Jul 26, 2010


If the Rev. Al Sharpton didn't exist, he would have had to be invented. In fact, the novelist Tom Wolfe has claimed he did invent him, in the character of the Reverend Bacon, a supporting figure in The Bonfire of the Vanities. Each generation of black America gives birth to its own incarnation of the charismatic preacher-activist who confronts the white power structure in the streets and talks circles around it on Meet the Press. Just a few months after the fictional Bacon made his appearance in 1987, the real Sharpton burst onto the national stage as the fiery advocate for Tawana Brawley, a New York teenager who claimed to have been raped by a gang of white men, including a policeman. In that incarnation he still haunts the popular imagination: a bulky, bullhorn-toting figure in a neon-hued tracksuit, topped by a preposterously high, wavy pompadour. About all that remains today is a bare suggestion of the pompadour and roughly two thirds of the 300-pound 1980s-vintage Sharpton himself, now typically clad in an impeccable custom-tailored suit. His erstwhile ally, rival, and adversary, former New York City mayor David Dinkins, maintains that of course Sharpton has "grown up and matured, as most people do if they live long enough."

But the interesting question is whether his role is still needed in an era when the man atop the national power structure himself is black, and Sharpton now regularly meets with him—issuing not just demands but advice. If you asked Sharpton himself, he'd undoubtedly reply, are you serious? Blacks still have twice the unemployment rate of Americans overall, and young black men are still being shot by cops under circumstances that range from tragic to suspicious. The election of Barack Obama has provoked an almost hysterical reaction from the far-right media, which last week claimed as its latest victim an obscure African-American official in the U.S. Department of Agriculture. Relaxing with a thick Ashton Churchill in a plush midtown cigar lounge, the once-and-still Reverend Al scoffs at the idea that there is, or ever has been, a new Sharpton. "My mission, my message, and everything else about me is the same as always," he says. "The country may have changed, but I haven't."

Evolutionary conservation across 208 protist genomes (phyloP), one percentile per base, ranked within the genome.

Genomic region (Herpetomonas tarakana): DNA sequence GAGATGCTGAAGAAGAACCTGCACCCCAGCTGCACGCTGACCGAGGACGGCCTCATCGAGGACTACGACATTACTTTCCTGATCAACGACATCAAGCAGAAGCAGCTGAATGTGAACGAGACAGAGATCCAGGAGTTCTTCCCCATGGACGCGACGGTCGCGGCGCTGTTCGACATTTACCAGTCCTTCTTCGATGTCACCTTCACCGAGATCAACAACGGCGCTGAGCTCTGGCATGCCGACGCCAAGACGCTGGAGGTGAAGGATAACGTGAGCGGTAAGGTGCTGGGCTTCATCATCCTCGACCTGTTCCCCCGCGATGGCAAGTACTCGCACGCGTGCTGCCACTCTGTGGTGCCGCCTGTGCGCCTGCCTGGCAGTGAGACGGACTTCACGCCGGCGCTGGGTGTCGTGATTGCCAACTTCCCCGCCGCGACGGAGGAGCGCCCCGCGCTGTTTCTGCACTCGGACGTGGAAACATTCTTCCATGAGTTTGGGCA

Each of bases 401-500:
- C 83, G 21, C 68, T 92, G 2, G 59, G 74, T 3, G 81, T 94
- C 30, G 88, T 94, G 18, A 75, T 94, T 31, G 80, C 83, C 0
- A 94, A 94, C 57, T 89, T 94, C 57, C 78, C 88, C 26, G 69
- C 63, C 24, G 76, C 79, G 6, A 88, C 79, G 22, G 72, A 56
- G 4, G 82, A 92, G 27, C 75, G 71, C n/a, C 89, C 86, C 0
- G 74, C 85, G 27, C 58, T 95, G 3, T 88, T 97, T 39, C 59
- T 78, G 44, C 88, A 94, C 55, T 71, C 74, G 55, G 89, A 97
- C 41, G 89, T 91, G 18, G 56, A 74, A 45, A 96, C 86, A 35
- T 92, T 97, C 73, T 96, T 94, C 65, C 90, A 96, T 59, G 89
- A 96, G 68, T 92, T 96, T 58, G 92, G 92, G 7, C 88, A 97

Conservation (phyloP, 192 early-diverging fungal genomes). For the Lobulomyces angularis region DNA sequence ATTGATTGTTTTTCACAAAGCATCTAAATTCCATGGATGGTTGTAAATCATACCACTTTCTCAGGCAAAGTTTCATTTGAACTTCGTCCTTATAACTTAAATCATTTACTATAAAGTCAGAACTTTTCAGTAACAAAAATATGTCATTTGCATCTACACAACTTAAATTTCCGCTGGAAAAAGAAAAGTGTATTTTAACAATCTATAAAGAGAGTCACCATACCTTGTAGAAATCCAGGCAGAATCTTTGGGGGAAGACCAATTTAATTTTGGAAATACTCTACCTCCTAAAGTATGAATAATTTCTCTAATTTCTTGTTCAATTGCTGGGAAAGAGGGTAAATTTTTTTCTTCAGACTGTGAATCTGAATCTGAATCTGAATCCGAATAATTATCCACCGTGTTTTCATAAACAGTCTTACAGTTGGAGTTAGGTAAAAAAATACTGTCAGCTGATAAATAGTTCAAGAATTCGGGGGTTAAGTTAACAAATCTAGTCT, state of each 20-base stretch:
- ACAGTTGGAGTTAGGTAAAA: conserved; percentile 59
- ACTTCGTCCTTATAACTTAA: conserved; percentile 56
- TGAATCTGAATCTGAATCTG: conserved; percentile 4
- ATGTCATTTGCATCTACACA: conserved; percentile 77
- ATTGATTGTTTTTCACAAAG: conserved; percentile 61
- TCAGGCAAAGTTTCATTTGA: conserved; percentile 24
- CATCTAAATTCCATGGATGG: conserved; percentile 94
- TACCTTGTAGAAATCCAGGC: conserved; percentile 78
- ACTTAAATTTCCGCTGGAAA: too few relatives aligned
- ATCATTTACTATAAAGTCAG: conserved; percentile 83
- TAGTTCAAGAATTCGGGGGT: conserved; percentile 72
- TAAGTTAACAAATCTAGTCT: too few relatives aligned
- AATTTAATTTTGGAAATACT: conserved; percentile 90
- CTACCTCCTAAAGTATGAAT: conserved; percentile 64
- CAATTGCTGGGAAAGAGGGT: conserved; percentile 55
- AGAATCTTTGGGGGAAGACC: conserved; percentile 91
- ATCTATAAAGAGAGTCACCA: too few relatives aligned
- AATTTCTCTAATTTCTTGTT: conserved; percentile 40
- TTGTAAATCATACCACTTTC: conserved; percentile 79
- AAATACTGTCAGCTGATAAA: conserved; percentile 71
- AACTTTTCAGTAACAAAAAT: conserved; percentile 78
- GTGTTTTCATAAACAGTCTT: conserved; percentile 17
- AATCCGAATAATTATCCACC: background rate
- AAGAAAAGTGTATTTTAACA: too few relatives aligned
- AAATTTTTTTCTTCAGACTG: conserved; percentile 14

1 comment:

  1. http://deadwiler.blogtownhall.com/2010/07/31/law_abiding_us_citizens,_meaning_the_people_rule_this_nation_and_not_elected_officials!.thtml





    The Reinvention of the Reverend, by Allison Samuels and Jerry Adler, Newsweek magazine, July 25, 2010.

    “There isn’t just one black leader. Reverend Sharpton is at the forefront right now, but there are many other names working for equality.”

    .......and having faced the music, neither President Barack Obama, nor the Congressional Black Caucus, nor has any ambulance chasing reverend, such as Reverend Al Sharpton, Reverend Jesse Jackson, any Black lawyer, any civil rights organization such as the NAACP, etc., etc....

    ....... used his or her influence and expertise to uphold the Constitutional rights of law abiding U.S. born Black men, such as honorably discharged disabled U.S. combat veteran Leon E. Lofton, Jr., Mrs. Esther M. Lofton, Michael Lofton, Carl Steadman (Theft by Court), etc., etc., etc......

    ......Constitutional Protections, the Rule of Law, etc., being the most valuable part of what it means to be an elected official, and/or U.S. citizen.


    Michael L. Lofton